Kansai Scene Magazine
 

 

The orange people of the forest
Sumatra, Indonesia

Deep in the rainforest of North Sumatra, live the "orang hutan", Indonesian for ‘people of the forest'. These fascinating creatures are known for their intelligence, long arms and reddish-brown hair. Once widespread throughout the forests of Asia, man's closest relative (they share 96.4 percent of our DNA) is now confined to two islands; Borneo (Malaysia) and Sumatra (Indonesia).

Gunung Leuser National Park, on Indonesia's largest island Sumatra, is the Indonesian home to orang-utans, as well as Sumatran tigers, elephants, rhinoceros, the biggest flower in the world (the one metre wide Rafflesia Arnoldi), and a myriad of other jungle creatures. The rainforest covers 950,000 hectares in northern Sumatra, straddling the border of the provinces of North Sumatra and Aceh. This protected forest is one of the only two places on earth you can find the orang-utans living freely in the wild.

People come from all over the world to experience the orang- utans on their home turf. The orang hutans are the reason that I too rerouted my recent Asian adventure to Sumatra. Unfortunately, the survival of these gentle animals has been threatened for many years now. Eighty percent of the orang-utans' habitat has been destroyed over the past two decades as trees are cut down and primary rainforest is cleared away. Furthermore, the friendly and passive orang-utans continue to be hunted or illegally captured for the pet trade.

Deeply concerned about the survival of the orange men of the forest, two Swiss zoologists named Monica Borner and Regina Frey created the Bohorok Orang-utan Rehabilitation Center inside the Gunung Laeuser National Park thirty-five years ago. With the support from various sources, including the World Wildlife Federation, they have made huge progress in the rehabilitation of orang-utans reclaimed from captivity or left homeless from diminishing rainforests.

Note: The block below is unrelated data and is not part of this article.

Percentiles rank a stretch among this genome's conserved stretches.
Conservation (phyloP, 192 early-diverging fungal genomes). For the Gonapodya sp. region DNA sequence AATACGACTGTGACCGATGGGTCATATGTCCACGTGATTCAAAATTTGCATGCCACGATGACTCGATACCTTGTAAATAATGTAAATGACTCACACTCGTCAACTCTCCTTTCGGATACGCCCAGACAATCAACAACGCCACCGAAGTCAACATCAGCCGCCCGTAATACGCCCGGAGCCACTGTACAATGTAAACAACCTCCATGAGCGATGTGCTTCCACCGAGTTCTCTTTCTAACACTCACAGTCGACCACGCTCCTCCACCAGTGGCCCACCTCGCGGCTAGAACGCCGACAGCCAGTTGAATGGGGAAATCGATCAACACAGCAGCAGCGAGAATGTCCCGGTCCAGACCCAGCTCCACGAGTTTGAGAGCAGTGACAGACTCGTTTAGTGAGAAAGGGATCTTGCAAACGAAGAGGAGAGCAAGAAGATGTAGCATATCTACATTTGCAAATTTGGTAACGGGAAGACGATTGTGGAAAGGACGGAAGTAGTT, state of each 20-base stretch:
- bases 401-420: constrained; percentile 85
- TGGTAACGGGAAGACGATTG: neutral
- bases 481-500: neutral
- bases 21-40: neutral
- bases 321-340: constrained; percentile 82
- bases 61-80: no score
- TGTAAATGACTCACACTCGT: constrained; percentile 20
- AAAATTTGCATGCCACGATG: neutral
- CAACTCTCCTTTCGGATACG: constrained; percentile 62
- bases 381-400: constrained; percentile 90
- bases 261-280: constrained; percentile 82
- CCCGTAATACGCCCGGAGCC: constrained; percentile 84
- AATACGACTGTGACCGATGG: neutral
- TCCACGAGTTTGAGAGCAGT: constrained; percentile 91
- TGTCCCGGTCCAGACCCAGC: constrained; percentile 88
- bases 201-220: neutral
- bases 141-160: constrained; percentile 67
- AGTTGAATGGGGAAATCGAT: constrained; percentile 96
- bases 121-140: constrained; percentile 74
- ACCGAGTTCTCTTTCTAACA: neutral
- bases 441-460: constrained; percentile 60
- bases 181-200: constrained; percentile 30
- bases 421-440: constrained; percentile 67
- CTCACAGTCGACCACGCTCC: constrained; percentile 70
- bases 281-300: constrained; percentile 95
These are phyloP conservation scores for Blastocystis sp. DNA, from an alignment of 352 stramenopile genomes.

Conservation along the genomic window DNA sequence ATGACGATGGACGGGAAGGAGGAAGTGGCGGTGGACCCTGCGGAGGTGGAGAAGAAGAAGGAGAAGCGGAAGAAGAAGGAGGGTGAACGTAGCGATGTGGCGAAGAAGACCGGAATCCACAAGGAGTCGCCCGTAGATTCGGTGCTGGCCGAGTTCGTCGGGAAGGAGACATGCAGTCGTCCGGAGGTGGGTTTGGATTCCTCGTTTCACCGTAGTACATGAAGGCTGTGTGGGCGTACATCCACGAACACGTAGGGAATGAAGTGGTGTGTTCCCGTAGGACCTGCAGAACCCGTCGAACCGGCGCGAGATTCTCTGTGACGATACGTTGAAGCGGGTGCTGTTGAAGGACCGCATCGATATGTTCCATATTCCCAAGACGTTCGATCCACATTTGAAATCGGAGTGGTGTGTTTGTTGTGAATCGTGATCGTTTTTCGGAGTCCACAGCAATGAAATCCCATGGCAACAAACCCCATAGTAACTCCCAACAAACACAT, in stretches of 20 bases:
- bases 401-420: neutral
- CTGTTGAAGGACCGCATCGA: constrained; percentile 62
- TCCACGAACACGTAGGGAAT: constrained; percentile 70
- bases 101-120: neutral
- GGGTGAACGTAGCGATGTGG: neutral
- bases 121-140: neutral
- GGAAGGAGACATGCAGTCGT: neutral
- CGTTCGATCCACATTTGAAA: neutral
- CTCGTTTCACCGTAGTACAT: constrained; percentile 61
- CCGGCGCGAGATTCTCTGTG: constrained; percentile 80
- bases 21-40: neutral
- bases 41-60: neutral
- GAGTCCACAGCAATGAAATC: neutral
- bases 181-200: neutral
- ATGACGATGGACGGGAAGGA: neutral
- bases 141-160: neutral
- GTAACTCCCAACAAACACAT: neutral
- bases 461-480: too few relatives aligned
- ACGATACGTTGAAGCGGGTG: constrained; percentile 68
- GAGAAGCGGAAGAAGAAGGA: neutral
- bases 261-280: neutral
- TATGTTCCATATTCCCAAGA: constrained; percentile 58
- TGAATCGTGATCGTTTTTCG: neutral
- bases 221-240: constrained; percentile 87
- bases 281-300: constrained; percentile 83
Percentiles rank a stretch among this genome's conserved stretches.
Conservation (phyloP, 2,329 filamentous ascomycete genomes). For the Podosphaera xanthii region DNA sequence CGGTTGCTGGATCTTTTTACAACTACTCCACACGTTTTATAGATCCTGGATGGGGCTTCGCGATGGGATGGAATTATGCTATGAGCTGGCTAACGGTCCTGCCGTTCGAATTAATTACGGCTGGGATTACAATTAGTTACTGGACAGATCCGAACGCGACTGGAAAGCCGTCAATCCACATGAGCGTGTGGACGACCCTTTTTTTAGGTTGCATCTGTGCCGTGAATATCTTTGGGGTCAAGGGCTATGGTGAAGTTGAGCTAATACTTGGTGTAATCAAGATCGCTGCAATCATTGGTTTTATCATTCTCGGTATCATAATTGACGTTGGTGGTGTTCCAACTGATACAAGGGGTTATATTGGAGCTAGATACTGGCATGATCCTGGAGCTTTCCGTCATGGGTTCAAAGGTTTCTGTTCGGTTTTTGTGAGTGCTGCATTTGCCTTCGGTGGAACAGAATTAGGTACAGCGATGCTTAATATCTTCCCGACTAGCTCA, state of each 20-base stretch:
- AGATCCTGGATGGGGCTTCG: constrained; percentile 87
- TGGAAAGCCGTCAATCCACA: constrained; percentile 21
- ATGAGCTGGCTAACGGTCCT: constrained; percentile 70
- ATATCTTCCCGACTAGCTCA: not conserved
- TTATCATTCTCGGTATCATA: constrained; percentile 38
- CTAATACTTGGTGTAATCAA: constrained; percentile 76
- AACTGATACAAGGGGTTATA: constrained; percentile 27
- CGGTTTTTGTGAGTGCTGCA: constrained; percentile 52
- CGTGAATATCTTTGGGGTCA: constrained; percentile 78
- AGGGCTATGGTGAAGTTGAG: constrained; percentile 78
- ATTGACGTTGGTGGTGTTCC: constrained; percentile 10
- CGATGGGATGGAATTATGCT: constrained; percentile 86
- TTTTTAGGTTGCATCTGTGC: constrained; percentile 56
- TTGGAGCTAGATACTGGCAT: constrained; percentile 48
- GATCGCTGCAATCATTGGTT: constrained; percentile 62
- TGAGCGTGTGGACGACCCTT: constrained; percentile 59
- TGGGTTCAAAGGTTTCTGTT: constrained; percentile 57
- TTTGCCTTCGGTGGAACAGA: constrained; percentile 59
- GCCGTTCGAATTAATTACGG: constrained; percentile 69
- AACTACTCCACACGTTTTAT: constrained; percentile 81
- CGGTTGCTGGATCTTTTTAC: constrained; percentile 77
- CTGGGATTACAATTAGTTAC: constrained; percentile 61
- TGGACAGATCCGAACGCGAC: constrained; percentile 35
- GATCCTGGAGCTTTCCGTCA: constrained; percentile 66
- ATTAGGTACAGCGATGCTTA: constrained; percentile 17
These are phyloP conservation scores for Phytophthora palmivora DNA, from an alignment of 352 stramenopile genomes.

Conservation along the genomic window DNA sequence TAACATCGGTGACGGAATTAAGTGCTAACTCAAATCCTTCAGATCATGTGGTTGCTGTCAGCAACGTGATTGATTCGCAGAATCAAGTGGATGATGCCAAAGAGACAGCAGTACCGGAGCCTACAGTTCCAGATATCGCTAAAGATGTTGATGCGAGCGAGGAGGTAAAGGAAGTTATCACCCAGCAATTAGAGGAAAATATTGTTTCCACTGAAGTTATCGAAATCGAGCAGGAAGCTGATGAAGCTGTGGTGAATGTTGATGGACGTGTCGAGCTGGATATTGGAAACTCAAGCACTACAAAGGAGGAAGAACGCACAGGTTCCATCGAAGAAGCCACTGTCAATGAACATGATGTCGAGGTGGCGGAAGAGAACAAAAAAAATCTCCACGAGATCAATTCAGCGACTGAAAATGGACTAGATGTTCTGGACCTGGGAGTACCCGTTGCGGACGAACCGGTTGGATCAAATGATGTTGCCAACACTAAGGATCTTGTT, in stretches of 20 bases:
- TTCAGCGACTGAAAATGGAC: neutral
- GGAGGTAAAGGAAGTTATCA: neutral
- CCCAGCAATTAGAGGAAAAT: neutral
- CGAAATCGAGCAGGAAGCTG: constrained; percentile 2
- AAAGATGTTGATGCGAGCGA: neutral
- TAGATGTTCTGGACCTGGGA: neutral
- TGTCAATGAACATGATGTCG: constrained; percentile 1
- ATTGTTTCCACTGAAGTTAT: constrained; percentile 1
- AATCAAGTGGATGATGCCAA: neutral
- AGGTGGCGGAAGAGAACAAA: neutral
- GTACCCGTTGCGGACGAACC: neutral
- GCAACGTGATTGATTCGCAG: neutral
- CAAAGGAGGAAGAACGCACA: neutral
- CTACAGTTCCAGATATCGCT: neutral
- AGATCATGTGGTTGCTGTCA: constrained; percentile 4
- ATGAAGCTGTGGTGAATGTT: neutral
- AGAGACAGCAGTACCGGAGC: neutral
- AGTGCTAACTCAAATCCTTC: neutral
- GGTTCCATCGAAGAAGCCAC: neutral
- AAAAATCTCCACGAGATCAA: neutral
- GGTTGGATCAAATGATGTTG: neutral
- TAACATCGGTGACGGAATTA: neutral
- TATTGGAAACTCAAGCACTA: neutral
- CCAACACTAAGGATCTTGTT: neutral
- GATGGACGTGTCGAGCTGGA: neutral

The Indonesian government has now taken over the Bohorok Orang-utan Rehabilitation Center and visitors are welcome to see the orang-utans who have been released into the rainforest. To aid the orang-utans transition to the wild, there are two open feedings a day, during which the orang-utans come swinging from the forest canopy (they are the only strictly arboreal ape) to a platform in the park for a free meal of fresh fruit. Hopefully with time, the orang-utans will find enough fruit in the jungle on their own so that the free meal is no longer necessary.

Approximately thirty-five ex-captive orang-utans live in the rehabilitation centre in the semi-wild and are free to roam through the forests as they wish. A growing problem for the rehabilitation centre is the growth of tourism in the area. Non-authorized feed- ing and human contact make rehabilitation for the orang-utans into the wild impossible and worse, exposes them to human diseases. It is feared that if these problems continue, it will be necessary for the center to relocate.

However, for the local economy in Bukit Lawang, the main access point to the rainforest, eco-tourism is an important factor. A massive flash flood wiped out the village in November 2003 killing 300 people and stopping the Bohorok orang-utan Rehabilitation Center's activities for a while. Activities have started to re-develop the park and village into an eco-tourist viewing area, and according to Indonesian sources, meeting modern standards. Government funding alone is not enough and tourism dollars are needed to help both the people and apes in their fight for survival.

Even though Bukit Lawang is situated only 86km northwest of Medan the roads are highly damaged by storms and floods. After five hours battling the ‘highway', in the pouring rain, we arrived at Bukit Lawang in a private minibus that we hired at the ferry port in Medan. Literally meaning, ‘door to the hills', Bukit Lawang is a small village nestled on the banks of the Bohorok River, the focal point of village life. Mr. Alek, a village local, had been advised of our arrival and gladly helped us find our first night accommodation.